“New York City’s residential real estate market has proven resilient to the pandemic as prices remain strong,” said Comptroller DiNapoli. “This benefits the City because property taxes account for about 45% of the city’s revenue. However, property tax disparity has gotten worse since the pandemic, which is concerning because it’s driving up housing costs for those less able to afford it, and at the same time, the City faces a shortage of affordable housing. A recalibration of the process used to determine tax bills is needed if the City wants to remain accessible to working- and middle-class families.”

New York City sets different tax rates based on class of property, including for single or multifamily homes with more than three units. Market value increases are also limited by annual and five-year caps that differ based on property type. As a result of these caps, a decline in market value on lower-valued properties does not necessarily result in a lower tax bill. Instead, lower-valued properties more often bear a far greater tax burden than the city’s highest valued properties.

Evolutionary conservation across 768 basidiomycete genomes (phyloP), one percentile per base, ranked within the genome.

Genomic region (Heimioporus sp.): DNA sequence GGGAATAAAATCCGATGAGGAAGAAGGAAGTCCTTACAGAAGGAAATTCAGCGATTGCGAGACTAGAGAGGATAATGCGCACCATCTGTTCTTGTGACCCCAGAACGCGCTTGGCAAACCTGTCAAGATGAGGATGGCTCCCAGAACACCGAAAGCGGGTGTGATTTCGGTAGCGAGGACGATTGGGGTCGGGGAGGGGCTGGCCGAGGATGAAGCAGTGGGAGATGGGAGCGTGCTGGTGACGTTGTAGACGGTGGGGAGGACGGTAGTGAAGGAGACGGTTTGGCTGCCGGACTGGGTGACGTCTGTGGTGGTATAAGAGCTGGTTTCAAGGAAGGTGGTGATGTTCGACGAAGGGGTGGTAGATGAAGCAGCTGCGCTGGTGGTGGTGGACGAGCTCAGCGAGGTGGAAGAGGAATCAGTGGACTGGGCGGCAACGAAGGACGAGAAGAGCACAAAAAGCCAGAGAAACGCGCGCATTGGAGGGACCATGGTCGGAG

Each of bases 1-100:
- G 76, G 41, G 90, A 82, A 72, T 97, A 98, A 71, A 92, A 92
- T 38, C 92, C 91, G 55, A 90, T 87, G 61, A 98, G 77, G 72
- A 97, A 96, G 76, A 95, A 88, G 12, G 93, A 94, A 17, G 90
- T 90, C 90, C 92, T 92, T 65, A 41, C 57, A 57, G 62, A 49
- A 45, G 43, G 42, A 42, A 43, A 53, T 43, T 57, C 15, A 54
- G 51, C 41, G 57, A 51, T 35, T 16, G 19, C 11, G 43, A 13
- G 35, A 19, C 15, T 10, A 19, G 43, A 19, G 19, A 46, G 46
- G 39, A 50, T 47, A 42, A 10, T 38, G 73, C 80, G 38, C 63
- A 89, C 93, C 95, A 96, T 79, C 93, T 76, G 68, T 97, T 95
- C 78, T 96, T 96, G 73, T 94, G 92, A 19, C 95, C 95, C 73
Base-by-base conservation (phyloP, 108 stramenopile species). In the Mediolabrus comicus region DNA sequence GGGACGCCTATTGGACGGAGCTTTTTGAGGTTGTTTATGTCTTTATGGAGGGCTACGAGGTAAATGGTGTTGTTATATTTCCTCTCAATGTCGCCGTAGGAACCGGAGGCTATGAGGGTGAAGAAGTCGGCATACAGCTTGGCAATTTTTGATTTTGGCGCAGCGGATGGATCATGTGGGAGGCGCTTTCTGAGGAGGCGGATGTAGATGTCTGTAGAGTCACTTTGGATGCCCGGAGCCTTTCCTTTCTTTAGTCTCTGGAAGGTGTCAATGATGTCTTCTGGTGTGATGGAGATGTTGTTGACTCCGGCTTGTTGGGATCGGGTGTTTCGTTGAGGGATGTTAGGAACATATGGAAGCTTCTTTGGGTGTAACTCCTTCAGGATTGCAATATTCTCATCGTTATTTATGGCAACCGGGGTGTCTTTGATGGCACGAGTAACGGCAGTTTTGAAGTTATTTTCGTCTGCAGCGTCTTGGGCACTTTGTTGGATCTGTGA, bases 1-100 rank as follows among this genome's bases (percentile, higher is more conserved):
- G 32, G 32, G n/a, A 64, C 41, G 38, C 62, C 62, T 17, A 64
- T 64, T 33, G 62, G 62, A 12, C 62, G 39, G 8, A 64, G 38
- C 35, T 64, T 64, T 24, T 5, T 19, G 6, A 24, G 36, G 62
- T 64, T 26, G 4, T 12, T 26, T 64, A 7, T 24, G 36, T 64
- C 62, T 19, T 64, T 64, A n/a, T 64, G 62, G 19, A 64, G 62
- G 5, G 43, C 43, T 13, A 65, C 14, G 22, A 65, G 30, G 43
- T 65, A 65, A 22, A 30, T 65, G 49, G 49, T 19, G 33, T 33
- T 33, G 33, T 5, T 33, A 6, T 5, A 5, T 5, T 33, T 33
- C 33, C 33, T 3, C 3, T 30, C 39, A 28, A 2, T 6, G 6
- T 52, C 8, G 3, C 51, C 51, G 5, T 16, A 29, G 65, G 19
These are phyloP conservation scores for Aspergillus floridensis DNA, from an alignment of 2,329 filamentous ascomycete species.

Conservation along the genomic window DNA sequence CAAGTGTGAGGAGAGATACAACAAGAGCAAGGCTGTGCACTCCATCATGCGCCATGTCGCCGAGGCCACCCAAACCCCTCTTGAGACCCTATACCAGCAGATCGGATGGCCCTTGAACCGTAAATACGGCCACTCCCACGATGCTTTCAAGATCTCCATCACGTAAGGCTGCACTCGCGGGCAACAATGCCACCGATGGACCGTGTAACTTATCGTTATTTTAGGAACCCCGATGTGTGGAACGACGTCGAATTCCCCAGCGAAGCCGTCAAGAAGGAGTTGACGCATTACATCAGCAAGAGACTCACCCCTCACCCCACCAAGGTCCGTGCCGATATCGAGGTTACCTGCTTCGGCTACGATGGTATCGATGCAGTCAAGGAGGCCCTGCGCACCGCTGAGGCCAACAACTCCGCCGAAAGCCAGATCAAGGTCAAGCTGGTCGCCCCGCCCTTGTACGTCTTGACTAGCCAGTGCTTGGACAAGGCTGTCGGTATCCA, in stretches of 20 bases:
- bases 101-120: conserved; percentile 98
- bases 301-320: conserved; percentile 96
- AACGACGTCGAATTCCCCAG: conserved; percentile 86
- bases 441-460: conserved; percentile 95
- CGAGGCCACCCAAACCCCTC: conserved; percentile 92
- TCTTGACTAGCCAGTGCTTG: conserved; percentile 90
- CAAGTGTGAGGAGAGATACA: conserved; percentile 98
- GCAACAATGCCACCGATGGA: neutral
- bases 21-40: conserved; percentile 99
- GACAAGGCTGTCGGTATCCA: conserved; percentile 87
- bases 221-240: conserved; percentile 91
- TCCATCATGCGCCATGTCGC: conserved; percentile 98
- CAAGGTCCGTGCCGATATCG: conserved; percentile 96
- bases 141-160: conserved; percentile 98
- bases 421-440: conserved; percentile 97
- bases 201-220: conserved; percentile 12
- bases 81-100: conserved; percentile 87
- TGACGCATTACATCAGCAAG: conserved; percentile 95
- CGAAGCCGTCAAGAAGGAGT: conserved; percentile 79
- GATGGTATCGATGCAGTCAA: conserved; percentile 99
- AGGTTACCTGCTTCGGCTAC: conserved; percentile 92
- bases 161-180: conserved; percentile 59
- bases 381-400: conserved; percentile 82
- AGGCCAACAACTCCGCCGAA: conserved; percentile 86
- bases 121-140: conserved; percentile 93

Comptroller DiNapoli’s report found these differences were even more pronounced from fiscal years 2007 to 2024 as the gap in tax burden based on property value continued to widen. The median tax bill for the City’s most expensive family homes grew by 131% during this period, compared to 149% for the City’s least expensive homes.

In addition to addressing the City’s lack of affordable housing, the Comptroller urged the City to revisit its Advisory Commission on Property Tax Reform’s recommendations (released in 2022) and review recent changes in valuations and tax bills to assess their impact on tax inequity. The Commission released its final report in January of 2022, which included recommendations to create a new tax class for residential properties that would use a sales-based market valuation process, eliminate fractional assessments for certain property types, and remove caps on assessed value increases.